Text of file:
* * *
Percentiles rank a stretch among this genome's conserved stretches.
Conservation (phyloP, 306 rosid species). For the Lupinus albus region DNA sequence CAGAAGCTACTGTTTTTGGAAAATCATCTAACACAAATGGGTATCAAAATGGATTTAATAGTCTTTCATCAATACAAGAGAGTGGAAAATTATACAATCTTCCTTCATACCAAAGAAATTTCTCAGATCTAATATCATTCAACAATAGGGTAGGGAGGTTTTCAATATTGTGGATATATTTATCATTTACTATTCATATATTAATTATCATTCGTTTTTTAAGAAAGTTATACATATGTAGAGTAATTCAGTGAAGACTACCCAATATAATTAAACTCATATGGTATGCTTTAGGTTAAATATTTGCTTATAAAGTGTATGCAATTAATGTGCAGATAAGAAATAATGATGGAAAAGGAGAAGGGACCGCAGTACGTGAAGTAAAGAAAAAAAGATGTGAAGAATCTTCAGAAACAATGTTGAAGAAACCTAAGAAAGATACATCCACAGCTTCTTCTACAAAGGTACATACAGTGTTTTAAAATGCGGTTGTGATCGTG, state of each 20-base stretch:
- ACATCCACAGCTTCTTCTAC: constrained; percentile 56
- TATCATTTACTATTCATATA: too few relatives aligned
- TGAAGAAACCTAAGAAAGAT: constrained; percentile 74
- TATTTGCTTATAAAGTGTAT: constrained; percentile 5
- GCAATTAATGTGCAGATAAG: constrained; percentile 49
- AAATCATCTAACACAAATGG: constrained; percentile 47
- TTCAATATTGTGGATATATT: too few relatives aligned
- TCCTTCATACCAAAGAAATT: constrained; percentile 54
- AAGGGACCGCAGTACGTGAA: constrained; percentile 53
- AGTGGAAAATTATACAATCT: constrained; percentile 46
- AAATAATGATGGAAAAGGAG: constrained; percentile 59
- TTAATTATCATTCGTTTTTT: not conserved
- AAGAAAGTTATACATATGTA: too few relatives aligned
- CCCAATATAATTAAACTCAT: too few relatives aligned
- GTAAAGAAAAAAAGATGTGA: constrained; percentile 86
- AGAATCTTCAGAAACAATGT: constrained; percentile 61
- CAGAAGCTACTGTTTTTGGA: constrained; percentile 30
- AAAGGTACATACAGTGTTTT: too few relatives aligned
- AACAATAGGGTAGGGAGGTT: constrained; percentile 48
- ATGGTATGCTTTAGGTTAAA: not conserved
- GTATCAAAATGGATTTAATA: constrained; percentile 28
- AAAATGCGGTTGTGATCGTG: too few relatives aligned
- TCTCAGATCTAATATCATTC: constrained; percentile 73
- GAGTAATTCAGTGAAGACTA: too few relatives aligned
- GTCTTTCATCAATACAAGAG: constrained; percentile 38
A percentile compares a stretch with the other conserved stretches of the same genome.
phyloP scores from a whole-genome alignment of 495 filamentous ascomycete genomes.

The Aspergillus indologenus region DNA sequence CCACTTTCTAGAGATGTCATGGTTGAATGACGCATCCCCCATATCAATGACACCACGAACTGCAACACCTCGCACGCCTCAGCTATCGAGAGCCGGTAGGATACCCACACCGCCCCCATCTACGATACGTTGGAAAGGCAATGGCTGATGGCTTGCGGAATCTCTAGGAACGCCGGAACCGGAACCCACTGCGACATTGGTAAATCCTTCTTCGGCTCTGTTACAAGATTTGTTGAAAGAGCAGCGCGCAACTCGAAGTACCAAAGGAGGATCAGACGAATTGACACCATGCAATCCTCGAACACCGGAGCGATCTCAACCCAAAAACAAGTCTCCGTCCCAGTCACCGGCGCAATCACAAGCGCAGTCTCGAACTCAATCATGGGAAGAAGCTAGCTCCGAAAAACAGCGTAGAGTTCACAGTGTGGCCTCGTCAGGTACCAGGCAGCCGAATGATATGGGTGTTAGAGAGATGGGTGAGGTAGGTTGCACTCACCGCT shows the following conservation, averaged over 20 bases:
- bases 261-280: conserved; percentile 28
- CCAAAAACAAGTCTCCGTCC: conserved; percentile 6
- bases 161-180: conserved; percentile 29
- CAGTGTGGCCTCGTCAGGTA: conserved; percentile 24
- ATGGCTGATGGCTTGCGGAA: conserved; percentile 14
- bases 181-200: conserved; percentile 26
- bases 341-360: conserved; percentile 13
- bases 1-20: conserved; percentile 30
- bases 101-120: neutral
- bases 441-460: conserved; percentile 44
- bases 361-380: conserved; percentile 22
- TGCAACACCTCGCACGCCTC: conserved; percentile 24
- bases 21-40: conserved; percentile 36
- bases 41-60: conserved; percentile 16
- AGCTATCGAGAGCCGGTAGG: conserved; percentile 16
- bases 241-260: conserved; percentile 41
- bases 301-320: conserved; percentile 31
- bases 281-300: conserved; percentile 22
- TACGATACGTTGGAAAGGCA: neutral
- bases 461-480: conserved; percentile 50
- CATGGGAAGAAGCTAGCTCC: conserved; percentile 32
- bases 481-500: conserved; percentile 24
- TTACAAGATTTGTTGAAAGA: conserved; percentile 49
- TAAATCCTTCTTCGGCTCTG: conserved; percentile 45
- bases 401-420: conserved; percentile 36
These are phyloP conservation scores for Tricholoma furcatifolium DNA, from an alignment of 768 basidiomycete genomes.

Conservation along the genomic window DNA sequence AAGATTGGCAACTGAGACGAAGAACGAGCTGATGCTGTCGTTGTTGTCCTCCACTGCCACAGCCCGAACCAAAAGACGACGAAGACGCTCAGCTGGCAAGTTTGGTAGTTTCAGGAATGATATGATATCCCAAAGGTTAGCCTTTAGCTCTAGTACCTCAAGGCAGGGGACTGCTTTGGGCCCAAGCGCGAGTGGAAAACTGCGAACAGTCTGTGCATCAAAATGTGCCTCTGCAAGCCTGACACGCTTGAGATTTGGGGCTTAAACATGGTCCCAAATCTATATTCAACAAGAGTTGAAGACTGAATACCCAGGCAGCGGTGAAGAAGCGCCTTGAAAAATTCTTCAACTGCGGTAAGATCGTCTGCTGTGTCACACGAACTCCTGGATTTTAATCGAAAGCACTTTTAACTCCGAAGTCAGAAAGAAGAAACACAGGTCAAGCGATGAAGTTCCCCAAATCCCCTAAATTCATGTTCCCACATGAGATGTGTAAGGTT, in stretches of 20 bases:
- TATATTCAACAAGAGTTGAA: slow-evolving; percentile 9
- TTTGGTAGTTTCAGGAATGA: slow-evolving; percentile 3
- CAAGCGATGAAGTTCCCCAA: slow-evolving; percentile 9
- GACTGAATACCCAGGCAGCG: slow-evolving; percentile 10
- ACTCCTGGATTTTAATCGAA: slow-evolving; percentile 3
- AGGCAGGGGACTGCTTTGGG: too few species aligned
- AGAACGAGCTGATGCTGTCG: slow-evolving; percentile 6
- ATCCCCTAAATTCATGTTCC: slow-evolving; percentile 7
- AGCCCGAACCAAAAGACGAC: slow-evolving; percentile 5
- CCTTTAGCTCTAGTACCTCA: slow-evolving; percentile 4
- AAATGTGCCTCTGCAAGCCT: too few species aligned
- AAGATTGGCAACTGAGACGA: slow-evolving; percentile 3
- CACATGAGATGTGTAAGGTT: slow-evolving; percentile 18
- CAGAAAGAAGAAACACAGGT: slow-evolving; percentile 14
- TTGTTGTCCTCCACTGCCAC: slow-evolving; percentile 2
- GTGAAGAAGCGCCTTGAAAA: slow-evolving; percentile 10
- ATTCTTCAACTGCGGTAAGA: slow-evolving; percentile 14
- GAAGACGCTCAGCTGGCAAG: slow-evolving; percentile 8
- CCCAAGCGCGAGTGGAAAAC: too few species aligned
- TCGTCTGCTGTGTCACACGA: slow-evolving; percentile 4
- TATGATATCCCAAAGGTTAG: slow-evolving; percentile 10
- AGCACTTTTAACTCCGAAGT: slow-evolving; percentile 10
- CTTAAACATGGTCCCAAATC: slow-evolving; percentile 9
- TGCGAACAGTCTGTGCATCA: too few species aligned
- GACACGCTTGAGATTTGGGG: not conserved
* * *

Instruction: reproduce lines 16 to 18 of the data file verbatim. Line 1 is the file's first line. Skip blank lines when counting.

- CCCAATATAATTAAACTCAT: too few relatives aligned
- GTAAAGAAAAAAAGATGTGA: constrained; percentile 86
- AGAATCTTCAGAAACAATGT: constrained; percentile 61